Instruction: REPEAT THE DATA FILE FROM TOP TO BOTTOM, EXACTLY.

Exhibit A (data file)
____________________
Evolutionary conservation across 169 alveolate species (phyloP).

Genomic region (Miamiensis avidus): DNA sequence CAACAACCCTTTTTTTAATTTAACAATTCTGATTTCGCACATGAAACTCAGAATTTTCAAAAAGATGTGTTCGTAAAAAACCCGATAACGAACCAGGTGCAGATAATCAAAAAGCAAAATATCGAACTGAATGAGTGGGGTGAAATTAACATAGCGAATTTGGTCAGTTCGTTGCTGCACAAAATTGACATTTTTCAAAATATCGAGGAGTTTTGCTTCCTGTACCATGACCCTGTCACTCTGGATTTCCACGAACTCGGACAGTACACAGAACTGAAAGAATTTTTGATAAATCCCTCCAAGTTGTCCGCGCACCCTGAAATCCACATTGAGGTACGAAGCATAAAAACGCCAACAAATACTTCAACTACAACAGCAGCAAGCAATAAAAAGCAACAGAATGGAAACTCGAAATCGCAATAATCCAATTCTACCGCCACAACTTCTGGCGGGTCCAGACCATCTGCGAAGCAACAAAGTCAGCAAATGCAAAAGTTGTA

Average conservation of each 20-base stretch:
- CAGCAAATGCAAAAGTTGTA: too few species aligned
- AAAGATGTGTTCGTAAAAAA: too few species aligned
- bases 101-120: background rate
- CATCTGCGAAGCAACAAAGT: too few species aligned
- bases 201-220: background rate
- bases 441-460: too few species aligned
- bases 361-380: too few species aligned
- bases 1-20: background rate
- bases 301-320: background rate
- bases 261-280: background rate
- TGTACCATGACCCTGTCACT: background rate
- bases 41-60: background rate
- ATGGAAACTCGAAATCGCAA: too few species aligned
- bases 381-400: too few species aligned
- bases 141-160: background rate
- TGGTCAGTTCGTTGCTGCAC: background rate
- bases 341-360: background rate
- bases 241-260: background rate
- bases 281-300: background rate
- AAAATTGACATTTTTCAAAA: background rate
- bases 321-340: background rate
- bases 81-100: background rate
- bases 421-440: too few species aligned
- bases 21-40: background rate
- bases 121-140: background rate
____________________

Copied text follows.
Evolutionary conservation across 169 alveolate species (phyloP).

Genomic region (Miamiensis avidus): DNA sequence CAACAACCCTTTTTTTAATTTAACAATTCTGATTTCGCACATGAAACTCAGAATTTTCAAAAAGATGTGTTCGTAAAAAACCCGATAACGAACCAGGTGCAGATAATCAAAAAGCAAAATATCGAACTGAATGAGTGGGGTGAAATTAACATAGCGAATTTGGTCAGTTCGTTGCTGCACAAAATTGACATTTTTCAAAATATCGAGGAGTTTTGCTTCCTGTACCATGACCCTGTCACTCTGGATTTCCACGAACTCGGACAGTACACAGAACTGAAAGAATTTTTGATAAATCCCTCCAAGTTGTCCGCGCACCCTGAAATCCACATTGAGGTACGAAGCATAAAAACGCCAACAAATACTTCAACTACAACAGCAGCAAGCAATAAAAAGCAACAGAATGGAAACTCGAAATCGCAATAATCCAATTCTACCGCCACAACTTCTGGCGGGTCCAGACCATCTGCGAAGCAACAAAGTCAGCAAATGCAAAAGTTGTA

Average conservation of each 20-base stretch:
- CAGCAAATGCAAAAGTTGTA: too few species aligned
- AAAGATGTGTTCGTAAAAAA: too few species aligned
- bases 101-120: background rate
- CATCTGCGAAGCAACAAAGT: too few species aligned
- bases 201-220: background rate
- bases 441-460: too few species aligned
- bases 361-380: too few species aligned
- bases 1-20: background rate
- bases 301-320: background rate
- bases 261-280: background rate
- TGTACCATGACCCTGTCACT: background rate
- bases 41-60: background rate
- ATGGAAACTCGAAATCGCAA: too few species aligned
- bases 381-400: too few species aligned
- bases 141-160: background rate
- TGGTCAGTTCGTTGCTGCAC: background rate
- bases 341-360: background rate
- bases 241-260: background rate
- bases 281-300: background rate
- AAAATTGACATTTTTCAAAA: background rate
- bases 321-340: background rate
- bases 81-100: background rate
- bases 421-440: too few species aligned
- bases 21-40: background rate
- bases 121-140: background rate